The United States is not the only non-Southeast Asian state to capitulate to China’s wishes. In Perth, Foreign Minister Julie Bishop hosted a meeting on the non-politically sensitive topic of stopping the trafficking in conflict diamonds, and after loud objections from Chinese delegates, the chair ejected a Taiwan delegation, participating under the previously China-sanctioned title of Chinese Taipei. Critics point out that the chair should have warned the Chinese to observe proper decorum or leave.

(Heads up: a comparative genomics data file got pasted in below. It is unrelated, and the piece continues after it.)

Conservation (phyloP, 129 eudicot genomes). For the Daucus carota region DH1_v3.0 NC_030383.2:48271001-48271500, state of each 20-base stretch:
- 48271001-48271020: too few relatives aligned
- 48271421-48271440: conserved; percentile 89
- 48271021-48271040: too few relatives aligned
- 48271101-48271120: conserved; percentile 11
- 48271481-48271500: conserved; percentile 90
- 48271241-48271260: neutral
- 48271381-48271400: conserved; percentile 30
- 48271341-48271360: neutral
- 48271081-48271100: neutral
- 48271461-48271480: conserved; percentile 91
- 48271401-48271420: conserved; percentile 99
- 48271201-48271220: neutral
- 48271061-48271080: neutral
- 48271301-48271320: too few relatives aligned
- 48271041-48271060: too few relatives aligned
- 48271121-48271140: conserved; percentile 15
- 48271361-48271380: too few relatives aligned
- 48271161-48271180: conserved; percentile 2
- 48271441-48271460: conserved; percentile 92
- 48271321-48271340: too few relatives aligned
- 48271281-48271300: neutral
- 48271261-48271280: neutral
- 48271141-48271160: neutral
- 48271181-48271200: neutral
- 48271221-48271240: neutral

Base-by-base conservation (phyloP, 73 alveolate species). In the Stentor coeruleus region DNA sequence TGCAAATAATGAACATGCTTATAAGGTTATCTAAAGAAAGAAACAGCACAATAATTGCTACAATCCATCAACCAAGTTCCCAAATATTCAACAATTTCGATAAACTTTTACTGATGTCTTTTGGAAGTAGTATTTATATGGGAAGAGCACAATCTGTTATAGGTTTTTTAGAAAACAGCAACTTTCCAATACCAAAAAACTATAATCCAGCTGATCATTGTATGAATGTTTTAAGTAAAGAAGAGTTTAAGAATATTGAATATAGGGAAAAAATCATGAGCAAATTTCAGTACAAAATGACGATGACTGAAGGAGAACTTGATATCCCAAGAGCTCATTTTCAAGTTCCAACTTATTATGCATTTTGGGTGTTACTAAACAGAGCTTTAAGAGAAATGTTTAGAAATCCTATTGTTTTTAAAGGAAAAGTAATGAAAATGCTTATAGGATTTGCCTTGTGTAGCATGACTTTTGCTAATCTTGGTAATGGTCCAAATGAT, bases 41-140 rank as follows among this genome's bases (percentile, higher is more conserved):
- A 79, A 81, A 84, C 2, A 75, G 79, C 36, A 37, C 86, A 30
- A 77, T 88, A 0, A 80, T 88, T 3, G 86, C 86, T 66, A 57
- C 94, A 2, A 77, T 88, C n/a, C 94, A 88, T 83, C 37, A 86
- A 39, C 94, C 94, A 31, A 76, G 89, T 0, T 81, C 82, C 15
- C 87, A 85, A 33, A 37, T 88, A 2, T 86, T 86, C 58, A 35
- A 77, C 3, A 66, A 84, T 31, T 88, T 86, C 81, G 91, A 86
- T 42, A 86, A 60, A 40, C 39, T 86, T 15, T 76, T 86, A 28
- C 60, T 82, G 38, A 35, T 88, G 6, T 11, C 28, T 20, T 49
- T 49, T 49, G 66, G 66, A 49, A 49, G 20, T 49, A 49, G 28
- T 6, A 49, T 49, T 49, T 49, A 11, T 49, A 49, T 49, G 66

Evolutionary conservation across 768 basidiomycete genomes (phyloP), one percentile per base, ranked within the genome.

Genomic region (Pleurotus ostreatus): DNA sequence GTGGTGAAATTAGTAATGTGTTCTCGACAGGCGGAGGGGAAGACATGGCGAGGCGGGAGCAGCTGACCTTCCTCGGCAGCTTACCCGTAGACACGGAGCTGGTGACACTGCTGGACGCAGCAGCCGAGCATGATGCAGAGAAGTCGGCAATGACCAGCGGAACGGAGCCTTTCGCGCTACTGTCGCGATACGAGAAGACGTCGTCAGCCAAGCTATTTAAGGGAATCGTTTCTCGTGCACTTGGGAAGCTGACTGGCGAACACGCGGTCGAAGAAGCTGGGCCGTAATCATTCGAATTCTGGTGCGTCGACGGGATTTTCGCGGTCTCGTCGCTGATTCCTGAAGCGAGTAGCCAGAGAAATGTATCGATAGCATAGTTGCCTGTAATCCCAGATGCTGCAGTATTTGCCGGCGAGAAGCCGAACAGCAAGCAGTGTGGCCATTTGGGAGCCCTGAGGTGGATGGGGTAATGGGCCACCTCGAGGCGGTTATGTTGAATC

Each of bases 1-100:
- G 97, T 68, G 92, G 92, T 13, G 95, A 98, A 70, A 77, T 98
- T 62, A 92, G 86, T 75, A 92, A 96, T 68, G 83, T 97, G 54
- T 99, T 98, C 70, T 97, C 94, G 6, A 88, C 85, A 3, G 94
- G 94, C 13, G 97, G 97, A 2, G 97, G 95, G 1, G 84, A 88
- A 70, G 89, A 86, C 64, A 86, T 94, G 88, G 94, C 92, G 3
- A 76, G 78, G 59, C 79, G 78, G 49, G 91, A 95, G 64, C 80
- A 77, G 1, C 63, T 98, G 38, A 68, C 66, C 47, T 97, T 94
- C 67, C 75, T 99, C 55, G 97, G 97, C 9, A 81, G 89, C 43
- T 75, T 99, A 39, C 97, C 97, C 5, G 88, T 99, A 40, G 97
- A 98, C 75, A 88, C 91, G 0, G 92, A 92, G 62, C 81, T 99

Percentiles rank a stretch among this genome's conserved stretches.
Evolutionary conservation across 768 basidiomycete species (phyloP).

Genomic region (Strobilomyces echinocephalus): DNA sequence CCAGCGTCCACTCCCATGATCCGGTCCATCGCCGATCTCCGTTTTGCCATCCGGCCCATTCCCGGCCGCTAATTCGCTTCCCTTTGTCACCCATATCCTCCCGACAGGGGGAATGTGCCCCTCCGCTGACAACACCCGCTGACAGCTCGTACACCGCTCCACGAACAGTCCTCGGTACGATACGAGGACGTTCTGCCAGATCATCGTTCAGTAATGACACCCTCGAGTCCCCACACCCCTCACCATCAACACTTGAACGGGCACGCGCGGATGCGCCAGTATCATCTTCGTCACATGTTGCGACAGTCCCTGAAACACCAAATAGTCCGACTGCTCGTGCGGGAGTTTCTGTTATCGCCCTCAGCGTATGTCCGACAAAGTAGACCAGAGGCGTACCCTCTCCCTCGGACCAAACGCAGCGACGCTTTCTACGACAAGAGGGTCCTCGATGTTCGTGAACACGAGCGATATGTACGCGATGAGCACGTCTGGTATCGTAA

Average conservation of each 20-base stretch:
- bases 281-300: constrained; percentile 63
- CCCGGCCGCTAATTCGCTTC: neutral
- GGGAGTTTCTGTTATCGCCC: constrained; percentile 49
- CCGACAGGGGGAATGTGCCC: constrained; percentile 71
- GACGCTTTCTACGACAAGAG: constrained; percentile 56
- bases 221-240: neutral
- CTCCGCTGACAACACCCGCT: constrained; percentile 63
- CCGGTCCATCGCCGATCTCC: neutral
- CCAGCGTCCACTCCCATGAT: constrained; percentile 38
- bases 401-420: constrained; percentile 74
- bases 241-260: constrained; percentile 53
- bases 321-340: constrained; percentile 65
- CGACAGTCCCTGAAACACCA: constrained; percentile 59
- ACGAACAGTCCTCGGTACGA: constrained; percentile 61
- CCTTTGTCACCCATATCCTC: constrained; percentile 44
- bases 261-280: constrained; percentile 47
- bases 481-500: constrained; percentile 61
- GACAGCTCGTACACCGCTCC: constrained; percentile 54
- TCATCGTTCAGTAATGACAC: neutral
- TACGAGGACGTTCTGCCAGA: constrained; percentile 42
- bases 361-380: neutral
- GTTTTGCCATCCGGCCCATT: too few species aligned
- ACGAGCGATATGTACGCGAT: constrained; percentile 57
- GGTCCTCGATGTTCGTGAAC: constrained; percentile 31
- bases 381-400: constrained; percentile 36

Capitulation to China’s wishes does not necessarily translate into friendship, and suspicions about China among ASEAN members are evident as well. In a survey carried out by the ASEAN Studies Centre, more than 73 percent of 318 regional affairs experts polled answered that they had little or no confidence that Beijing will “do the right thing” in contributing to global peace, security and governance. The same poll indicated that, although 69.8 percent of respondents felt that Southeast Asia would be more stable with US engagement, America was seen as a less dependable ally than before the Trump administration took power: 54.3 percent of respondents felt that America could not be relied on to uphold free trade, human rights and international law in the region. More than half also felt that Washington had lost strategic ground since Trump became president.